полнении всех упражнений (письменные упражнения выполняются учащи­
мися во внеаудиторное время и проверяются в аудитории выборочно). При
ограниченном количестве времени материал может быть использован выбо­
рочно: например, можно предложить студентам во внеаудиторное время про­
читать текст, а потом обсудить его в аудитории, использовав соответствую­
щие речевые упражнения. Непройденные тексты хорошо использовать для
«неподготовленного» чтения, перевода, реферирования в период подготов­
ки к экзаменам.

2. Большой объем некоторых текстов определяется спецификой заключи­
тельного этапа — достаточно высоким уровнем знаний студентов и, соответ­
ственно, высоким уровнем предъявляемых к ним требований. Работа над тек­
стом в аудитории предполагает чтение, выборочный перевод и анализ текста
(«интерпретацию текста») по схеме, предлагаемой в упражнении «Read the text

and consider its following aspects». Интерпретационный анализ имеет своей целью привлечь внимание студентов к тем частям текста, которые представ­ляют наибольший интерес с точки зрения раскрытия содержания через опре­деленный набор языковых и художественных средств. Обеспечивая более глубокое и неформальное понимание текста, интерпретационный анализ со­здает надежную опору для заключительного, обобщающего обсуждения его стилистических особенностей (см. упражнение "Reread the text to speak on the following points of style").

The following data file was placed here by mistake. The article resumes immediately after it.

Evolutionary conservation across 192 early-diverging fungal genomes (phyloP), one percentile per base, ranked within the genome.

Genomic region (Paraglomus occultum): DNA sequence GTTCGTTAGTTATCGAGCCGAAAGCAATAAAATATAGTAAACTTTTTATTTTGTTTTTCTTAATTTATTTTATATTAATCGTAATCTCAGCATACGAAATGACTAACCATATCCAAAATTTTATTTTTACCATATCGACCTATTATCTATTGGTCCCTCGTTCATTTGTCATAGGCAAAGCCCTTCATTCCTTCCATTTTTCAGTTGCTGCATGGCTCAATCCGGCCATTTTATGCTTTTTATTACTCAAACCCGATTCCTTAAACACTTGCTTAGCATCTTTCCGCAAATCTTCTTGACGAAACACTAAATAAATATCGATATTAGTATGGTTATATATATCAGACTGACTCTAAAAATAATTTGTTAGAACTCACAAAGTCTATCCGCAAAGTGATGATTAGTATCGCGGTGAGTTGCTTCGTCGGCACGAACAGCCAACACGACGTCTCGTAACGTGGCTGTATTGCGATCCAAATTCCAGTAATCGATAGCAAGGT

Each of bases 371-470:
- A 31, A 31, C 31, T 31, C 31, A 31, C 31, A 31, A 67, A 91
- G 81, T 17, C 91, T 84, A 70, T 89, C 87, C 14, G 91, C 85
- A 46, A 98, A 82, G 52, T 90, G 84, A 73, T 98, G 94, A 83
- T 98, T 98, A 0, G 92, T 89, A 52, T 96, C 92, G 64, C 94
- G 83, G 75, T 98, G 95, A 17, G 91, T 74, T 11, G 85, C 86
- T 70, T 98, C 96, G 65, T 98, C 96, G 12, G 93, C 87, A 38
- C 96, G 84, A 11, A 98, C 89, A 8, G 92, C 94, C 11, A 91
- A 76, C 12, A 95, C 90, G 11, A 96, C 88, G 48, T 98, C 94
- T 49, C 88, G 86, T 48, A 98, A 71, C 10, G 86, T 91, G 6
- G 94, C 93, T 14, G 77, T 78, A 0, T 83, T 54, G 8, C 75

3. Как уже было сказано, авторы считают основной целью работы над язы­
ком на V курсе тренировку и дальнейшее развитие творческих умений и на­
выков устной речи.

4. Тексты и упражнения располагаются по принципу нарастания трудно­
стей, что делает возможным при выборочной работе использовать материал,
наиболее соответствующий уровню знаний студентов.

5. В упражнениях с профессиональной направленностью, отталкиваясь от
тематики основного урока, преподаватель сможет направить внимание студен­
тов на ряд важных в практике преподавания видов работы: диагностику и про­
филактику фонетических ошибок, подбор справочного материала ("Informa­
tion Files") и наглядных пособий по теме, адаптацию материала для школьно­
го уровня, методический анализ упражнений и т. д.

Сюда же включены задания на подготовку «микроуроков». К каждой теме дается список необходимых выражений «классного обихода». (Схему прове-


дения «микроуроков» см.: «Практический курс английского языка для 4 кур­са педагогических вузов» В. Д. Аракина и др.).